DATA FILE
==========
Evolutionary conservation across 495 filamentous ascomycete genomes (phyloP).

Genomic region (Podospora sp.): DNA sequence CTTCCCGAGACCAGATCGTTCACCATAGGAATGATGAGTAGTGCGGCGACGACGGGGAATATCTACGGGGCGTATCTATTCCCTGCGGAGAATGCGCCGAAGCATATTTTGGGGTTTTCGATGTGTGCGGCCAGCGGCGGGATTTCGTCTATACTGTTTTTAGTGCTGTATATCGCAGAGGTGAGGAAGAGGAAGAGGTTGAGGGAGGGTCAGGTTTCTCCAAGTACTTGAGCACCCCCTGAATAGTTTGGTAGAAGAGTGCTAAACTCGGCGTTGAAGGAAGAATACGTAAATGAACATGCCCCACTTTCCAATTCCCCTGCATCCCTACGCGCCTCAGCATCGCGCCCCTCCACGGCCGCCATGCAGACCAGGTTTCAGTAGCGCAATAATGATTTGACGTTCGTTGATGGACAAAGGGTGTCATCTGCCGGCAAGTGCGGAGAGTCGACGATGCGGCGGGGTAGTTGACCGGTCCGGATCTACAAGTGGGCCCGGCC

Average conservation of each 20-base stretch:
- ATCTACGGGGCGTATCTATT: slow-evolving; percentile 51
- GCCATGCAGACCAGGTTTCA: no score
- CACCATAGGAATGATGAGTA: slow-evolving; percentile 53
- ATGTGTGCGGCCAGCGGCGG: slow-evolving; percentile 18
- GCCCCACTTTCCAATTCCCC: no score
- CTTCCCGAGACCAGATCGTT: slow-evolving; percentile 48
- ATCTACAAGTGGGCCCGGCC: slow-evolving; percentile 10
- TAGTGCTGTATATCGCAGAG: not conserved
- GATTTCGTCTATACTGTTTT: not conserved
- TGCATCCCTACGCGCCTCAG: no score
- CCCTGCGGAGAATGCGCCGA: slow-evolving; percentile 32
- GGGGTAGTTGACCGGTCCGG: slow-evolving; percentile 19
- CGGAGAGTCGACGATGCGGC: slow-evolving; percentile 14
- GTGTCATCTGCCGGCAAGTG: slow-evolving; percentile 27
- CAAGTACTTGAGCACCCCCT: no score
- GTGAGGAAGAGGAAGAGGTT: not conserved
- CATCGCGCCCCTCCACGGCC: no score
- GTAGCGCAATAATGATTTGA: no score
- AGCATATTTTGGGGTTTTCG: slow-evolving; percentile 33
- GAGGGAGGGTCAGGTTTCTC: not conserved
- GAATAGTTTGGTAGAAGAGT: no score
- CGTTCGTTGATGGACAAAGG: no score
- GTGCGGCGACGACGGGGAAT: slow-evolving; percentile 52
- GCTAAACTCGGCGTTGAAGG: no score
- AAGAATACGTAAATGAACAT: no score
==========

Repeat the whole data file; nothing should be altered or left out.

Evolutionary conservation across 495 filamentous ascomycete genomes (phyloP).

Genomic region (Podospora sp.): DNA sequence CTTCCCGAGACCAGATCGTTCACCATAGGAATGATGAGTAGTGCGGCGACGACGGGGAATATCTACGGGGCGTATCTATTCCCTGCGGAGAATGCGCCGAAGCATATTTTGGGGTTTTCGATGTGTGCGGCCAGCGGCGGGATTTCGTCTATACTGTTTTTAGTGCTGTATATCGCAGAGGTGAGGAAGAGGAAGAGGTTGAGGGAGGGTCAGGTTTCTCCAAGTACTTGAGCACCCCCTGAATAGTTTGGTAGAAGAGTGCTAAACTCGGCGTTGAAGGAAGAATACGTAAATGAACATGCCCCACTTTCCAATTCCCCTGCATCCCTACGCGCCTCAGCATCGCGCCCCTCCACGGCCGCCATGCAGACCAGGTTTCAGTAGCGCAATAATGATTTGACGTTCGTTGATGGACAAAGGGTGTCATCTGCCGGCAAGTGCGGAGAGTCGACGATGCGGCGGGGTAGTTGACCGGTCCGGATCTACAAGTGGGCCCGGCC

Average conservation of each 20-base stretch:
- ATCTACGGGGCGTATCTATT: slow-evolving; percentile 51
- GCCATGCAGACCAGGTTTCA: no score
- CACCATAGGAATGATGAGTA: slow-evolving; percentile 53
- ATGTGTGCGGCCAGCGGCGG: slow-evolving; percentile 18
- GCCCCACTTTCCAATTCCCC: no score
- CTTCCCGAGACCAGATCGTT: slow-evolving; percentile 48
- ATCTACAAGTGGGCCCGGCC: slow-evolving; percentile 10
- TAGTGCTGTATATCGCAGAG: not conserved
- GATTTCGTCTATACTGTTTT: not conserved
- TGCATCCCTACGCGCCTCAG: no score
- CCCTGCGGAGAATGCGCCGA: slow-evolving; percentile 32
- GGGGTAGTTGACCGGTCCGG: slow-evolving; percentile 19
- CGGAGAGTCGACGATGCGGC: slow-evolving; percentile 14
- GTGTCATCTGCCGGCAAGTG: slow-evolving; percentile 27
- CAAGTACTTGAGCACCCCCT: no score
- GTGAGGAAGAGGAAGAGGTT: not conserved
- CATCGCGCCCCTCCACGGCC: no score
- GTAGCGCAATAATGATTTGA: no score
- AGCATATTTTGGGGTTTTCG: slow-evolving; percentile 33
- GAGGGAGGGTCAGGTTTCTC: not conserved
- GAATAGTTTGGTAGAAGAGT: no score
- CGTTCGTTGATGGACAAAGG: no score
- GTGCGGCGACGACGGGGAAT: slow-evolving; percentile 52
- GCTAAACTCGGCGTTGAAGG: no score
- AAGAATACGTAAATGAACAT: no score